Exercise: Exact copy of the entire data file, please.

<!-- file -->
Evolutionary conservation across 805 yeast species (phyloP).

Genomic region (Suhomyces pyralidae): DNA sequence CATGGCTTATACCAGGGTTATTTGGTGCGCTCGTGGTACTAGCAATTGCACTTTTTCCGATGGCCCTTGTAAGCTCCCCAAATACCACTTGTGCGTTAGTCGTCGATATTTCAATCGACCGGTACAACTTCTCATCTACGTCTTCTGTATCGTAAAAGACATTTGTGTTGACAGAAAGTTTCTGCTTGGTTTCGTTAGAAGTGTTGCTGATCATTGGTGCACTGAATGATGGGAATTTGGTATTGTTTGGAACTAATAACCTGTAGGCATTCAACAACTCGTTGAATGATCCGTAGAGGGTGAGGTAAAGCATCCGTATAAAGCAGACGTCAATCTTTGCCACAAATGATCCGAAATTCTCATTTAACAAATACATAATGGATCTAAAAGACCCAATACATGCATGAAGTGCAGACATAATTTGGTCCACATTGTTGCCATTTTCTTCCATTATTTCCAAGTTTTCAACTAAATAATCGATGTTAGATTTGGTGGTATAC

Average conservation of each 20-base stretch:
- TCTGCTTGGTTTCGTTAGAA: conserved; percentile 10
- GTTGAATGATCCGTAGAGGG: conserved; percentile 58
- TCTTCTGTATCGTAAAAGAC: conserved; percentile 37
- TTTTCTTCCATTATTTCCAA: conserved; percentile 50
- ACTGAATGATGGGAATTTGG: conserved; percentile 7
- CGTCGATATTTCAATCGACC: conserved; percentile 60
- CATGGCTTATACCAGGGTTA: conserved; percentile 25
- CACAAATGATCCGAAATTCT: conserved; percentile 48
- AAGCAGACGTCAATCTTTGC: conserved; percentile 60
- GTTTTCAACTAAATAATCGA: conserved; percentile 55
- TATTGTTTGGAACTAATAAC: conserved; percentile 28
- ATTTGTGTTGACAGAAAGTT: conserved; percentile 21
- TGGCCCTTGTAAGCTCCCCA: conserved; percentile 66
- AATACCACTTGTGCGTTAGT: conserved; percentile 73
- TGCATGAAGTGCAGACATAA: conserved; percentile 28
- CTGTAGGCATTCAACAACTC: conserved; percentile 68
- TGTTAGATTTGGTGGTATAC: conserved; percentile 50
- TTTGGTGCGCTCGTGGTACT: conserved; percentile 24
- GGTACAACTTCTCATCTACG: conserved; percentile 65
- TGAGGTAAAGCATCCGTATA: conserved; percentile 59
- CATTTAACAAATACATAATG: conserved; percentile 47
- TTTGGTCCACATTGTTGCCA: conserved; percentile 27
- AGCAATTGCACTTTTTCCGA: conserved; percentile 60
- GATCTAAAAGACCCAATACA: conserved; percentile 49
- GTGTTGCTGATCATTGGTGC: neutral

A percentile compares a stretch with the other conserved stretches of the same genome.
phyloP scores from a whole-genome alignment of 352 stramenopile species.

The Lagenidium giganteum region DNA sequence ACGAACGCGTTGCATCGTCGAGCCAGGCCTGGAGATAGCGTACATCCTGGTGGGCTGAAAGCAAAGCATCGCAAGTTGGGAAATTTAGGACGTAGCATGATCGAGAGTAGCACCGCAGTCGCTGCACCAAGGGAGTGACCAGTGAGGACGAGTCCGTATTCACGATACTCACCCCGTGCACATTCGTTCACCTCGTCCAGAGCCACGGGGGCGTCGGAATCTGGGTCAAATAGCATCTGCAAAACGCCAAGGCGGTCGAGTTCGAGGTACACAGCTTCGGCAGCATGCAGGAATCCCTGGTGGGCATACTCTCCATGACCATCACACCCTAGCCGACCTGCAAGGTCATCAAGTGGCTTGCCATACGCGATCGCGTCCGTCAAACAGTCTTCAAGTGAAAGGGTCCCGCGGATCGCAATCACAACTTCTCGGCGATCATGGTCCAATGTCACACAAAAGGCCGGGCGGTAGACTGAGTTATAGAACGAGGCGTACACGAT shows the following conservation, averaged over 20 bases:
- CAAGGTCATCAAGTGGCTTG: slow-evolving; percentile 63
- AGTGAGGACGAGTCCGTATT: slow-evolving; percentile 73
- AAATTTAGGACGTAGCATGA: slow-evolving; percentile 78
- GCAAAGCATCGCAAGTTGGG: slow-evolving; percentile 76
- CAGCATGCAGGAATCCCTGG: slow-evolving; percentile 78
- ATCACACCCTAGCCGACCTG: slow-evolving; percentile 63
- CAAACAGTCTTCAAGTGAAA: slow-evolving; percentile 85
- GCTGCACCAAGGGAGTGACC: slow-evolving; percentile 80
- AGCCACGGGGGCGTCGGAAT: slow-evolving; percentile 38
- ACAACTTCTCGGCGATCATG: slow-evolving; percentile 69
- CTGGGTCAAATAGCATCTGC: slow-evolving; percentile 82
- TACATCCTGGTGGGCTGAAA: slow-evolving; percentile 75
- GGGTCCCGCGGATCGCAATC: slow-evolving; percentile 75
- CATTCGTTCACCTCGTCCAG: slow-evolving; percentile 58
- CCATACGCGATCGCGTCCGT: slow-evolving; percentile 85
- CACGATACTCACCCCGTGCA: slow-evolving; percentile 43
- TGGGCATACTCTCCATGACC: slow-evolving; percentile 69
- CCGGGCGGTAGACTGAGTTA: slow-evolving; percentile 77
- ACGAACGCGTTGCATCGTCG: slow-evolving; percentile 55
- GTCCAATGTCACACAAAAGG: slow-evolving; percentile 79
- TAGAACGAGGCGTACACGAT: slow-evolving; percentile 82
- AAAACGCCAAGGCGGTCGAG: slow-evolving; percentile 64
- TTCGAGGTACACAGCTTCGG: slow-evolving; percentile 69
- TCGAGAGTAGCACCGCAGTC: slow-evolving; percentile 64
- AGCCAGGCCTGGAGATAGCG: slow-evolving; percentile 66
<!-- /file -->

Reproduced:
Evolutionary conservation across 805 yeast species (phyloP).

Genomic region (Suhomyces pyralidae): DNA sequence CATGGCTTATACCAGGGTTATTTGGTGCGCTCGTGGTACTAGCAATTGCACTTTTTCCGATGGCCCTTGTAAGCTCCCCAAATACCACTTGTGCGTTAGTCGTCGATATTTCAATCGACCGGTACAACTTCTCATCTACGTCTTCTGTATCGTAAAAGACATTTGTGTTGACAGAAAGTTTCTGCTTGGTTTCGTTAGAAGTGTTGCTGATCATTGGTGCACTGAATGATGGGAATTTGGTATTGTTTGGAACTAATAACCTGTAGGCATTCAACAACTCGTTGAATGATCCGTAGAGGGTGAGGTAAAGCATCCGTATAAAGCAGACGTCAATCTTTGCCACAAATGATCCGAAATTCTCATTTAACAAATACATAATGGATCTAAAAGACCCAATACATGCATGAAGTGCAGACATAATTTGGTCCACATTGTTGCCATTTTCTTCCATTATTTCCAAGTTTTCAACTAAATAATCGATGTTAGATTTGGTGGTATAC

Average conservation of each 20-base stretch:
- TCTGCTTGGTTTCGTTAGAA: conserved; percentile 10
- GTTGAATGATCCGTAGAGGG: conserved; percentile 58
- TCTTCTGTATCGTAAAAGAC: conserved; percentile 37
- TTTTCTTCCATTATTTCCAA: conserved; percentile 50
- ACTGAATGATGGGAATTTGG: conserved; percentile 7
- CGTCGATATTTCAATCGACC: conserved; percentile 60
- CATGGCTTATACCAGGGTTA: conserved; percentile 25
- CACAAATGATCCGAAATTCT: conserved; percentile 48
- AAGCAGACGTCAATCTTTGC: conserved; percentile 60
- GTTTTCAACTAAATAATCGA: conserved; percentile 55
- TATTGTTTGGAACTAATAAC: conserved; percentile 28
- ATTTGTGTTGACAGAAAGTT: conserved; percentile 21
- TGGCCCTTGTAAGCTCCCCA: conserved; percentile 66
- AATACCACTTGTGCGTTAGT: conserved; percentile 73
- TGCATGAAGTGCAGACATAA: conserved; percentile 28
- CTGTAGGCATTCAACAACTC: conserved; percentile 68
- TGTTAGATTTGGTGGTATAC: conserved; percentile 50
- TTTGGTGCGCTCGTGGTACT: conserved; percentile 24
- GGTACAACTTCTCATCTACG: conserved; percentile 65
- TGAGGTAAAGCATCCGTATA: conserved; percentile 59
- CATTTAACAAATACATAATG: conserved; percentile 47
- TTTGGTCCACATTGTTGCCA: conserved; percentile 27
- AGCAATTGCACTTTTTCCGA: conserved; percentile 60
- GATCTAAAAGACCCAATACA: conserved; percentile 49
- GTGTTGCTGATCATTGGTGC: neutral

A percentile compares a stretch with the other conserved stretches of the same genome.
phyloP scores from a whole-genome alignment of 352 stramenopile species.

The Lagenidium giganteum region DNA sequence ACGAACGCGTTGCATCGTCGAGCCAGGCCTGGAGATAGCGTACATCCTGGTGGGCTGAAAGCAAAGCATCGCAAGTTGGGAAATTTAGGACGTAGCATGATCGAGAGTAGCACCGCAGTCGCTGCACCAAGGGAGTGACCAGTGAGGACGAGTCCGTATTCACGATACTCACCCCGTGCACATTCGTTCACCTCGTCCAGAGCCACGGGGGCGTCGGAATCTGGGTCAAATAGCATCTGCAAAACGCCAAGGCGGTCGAGTTCGAGGTACACAGCTTCGGCAGCATGCAGGAATCCCTGGTGGGCATACTCTCCATGACCATCACACCCTAGCCGACCTGCAAGGTCATCAAGTGGCTTGCCATACGCGATCGCGTCCGTCAAACAGTCTTCAAGTGAAAGGGTCCCGCGGATCGCAATCACAACTTCTCGGCGATCATGGTCCAATGTCACACAAAAGGCCGGGCGGTAGACTGAGTTATAGAACGAGGCGTACACGAT shows the following conservation, averaged over 20 bases:
- CAAGGTCATCAAGTGGCTTG: slow-evolving; percentile 63
- AGTGAGGACGAGTCCGTATT: slow-evolving; percentile 73
- AAATTTAGGACGTAGCATGA: slow-evolving; percentile 78
- GCAAAGCATCGCAAGTTGGG: slow-evolving; percentile 76
- CAGCATGCAGGAATCCCTGG: slow-evolving; percentile 78
- ATCACACCCTAGCCGACCTG: slow-evolving; percentile 63
- CAAACAGTCTTCAAGTGAAA: slow-evolving; percentile 85
- GCTGCACCAAGGGAGTGACC: slow-evolving; percentile 80
- AGCCACGGGGGCGTCGGAAT: slow-evolving; percentile 38
- ACAACTTCTCGGCGATCATG: slow-evolving; percentile 69
- CTGGGTCAAATAGCATCTGC: slow-evolving; percentile 82
- TACATCCTGGTGGGCTGAAA: slow-evolving; percentile 75
- GGGTCCCGCGGATCGCAATC: slow-evolving; percentile 75
- CATTCGTTCACCTCGTCCAG: slow-evolving; percentile 58
- CCATACGCGATCGCGTCCGT: slow-evolving; percentile 85
- CACGATACTCACCCCGTGCA: slow-evolving; percentile 43
- TGGGCATACTCTCCATGACC: slow-evolving; percentile 69
- CCGGGCGGTAGACTGAGTTA: slow-evolving; percentile 77
- ACGAACGCGTTGCATCGTCG: slow-evolving; percentile 55
- GTCCAATGTCACACAAAAGG: slow-evolving; percentile 79
- TAGAACGAGGCGTACACGAT: slow-evolving; percentile 82
- AAAACGCCAAGGCGGTCGAG: slow-evolving; percentile 64
- TTCGAGGTACACAGCTTCGG: slow-evolving; percentile 69
- TCGAGAGTAGCACCGCAGTC: slow-evolving; percentile 64
- AGCCAGGCCTGGAGATAGCG: slow-evolving; percentile 66